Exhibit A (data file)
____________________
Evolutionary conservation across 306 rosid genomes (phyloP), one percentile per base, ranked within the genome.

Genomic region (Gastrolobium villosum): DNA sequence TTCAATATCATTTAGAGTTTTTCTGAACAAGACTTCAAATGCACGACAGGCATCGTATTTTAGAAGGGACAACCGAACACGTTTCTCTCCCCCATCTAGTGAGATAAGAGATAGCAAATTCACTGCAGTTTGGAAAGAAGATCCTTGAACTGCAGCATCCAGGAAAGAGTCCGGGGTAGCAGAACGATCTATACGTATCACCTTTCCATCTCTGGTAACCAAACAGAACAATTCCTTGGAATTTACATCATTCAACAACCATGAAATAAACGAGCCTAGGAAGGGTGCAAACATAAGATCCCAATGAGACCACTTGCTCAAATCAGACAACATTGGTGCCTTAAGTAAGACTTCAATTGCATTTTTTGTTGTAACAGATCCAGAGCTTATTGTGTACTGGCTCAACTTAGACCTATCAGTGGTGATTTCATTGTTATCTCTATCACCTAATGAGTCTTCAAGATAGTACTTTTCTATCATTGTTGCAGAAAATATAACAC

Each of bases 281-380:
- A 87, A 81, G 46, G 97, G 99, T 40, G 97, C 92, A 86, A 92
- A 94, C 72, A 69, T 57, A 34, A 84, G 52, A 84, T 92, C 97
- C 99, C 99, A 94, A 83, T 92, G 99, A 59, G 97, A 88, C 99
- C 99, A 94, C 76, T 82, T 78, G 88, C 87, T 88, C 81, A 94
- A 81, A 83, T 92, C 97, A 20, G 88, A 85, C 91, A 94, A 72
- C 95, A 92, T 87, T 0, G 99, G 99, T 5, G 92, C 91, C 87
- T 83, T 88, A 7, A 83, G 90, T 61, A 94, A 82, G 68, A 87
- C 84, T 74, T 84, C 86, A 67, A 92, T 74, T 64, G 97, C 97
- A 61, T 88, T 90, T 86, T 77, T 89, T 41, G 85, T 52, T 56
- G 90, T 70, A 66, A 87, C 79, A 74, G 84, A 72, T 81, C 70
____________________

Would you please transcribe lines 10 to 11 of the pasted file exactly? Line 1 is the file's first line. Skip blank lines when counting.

- T 83, T 88, A 7, A 83, G 90, T 61, A 94, A 82, G 68, A 87
- C 84, T 74, T 84, C 86, A 67, A 92, T 74, T 64, G 97, C 97